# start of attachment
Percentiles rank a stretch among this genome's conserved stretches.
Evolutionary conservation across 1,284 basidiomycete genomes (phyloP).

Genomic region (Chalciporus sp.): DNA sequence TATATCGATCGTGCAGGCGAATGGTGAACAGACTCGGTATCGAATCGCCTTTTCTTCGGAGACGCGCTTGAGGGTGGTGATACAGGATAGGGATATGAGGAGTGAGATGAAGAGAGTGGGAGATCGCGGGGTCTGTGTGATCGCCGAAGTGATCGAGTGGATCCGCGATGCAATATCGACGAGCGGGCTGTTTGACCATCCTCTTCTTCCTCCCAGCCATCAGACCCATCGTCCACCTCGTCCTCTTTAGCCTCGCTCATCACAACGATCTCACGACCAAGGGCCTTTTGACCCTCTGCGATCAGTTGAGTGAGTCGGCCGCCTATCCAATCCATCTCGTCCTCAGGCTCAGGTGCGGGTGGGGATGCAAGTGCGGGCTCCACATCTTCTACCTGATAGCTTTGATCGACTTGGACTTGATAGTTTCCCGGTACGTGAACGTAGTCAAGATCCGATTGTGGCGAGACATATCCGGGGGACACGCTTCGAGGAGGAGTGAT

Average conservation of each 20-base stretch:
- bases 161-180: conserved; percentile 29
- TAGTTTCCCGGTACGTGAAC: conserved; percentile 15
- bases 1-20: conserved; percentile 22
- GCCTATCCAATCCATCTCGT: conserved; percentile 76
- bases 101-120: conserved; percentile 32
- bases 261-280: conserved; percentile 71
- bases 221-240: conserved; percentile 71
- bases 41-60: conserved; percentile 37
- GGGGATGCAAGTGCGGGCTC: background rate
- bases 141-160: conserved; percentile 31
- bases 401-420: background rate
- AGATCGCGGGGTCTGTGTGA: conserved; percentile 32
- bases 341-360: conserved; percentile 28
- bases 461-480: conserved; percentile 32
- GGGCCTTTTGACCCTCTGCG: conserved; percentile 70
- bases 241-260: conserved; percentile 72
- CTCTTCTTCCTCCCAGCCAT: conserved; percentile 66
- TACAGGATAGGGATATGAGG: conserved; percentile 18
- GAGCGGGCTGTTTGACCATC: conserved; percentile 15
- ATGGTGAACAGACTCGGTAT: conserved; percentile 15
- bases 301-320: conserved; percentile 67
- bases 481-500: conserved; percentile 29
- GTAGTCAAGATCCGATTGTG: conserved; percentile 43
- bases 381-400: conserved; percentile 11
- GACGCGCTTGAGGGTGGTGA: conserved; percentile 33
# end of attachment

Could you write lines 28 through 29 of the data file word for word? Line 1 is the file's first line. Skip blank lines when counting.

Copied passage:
- bases 381-400: conserved; percentile 11
- GACGCGCTTGAGGGTGGTGA: conserved; percentile 33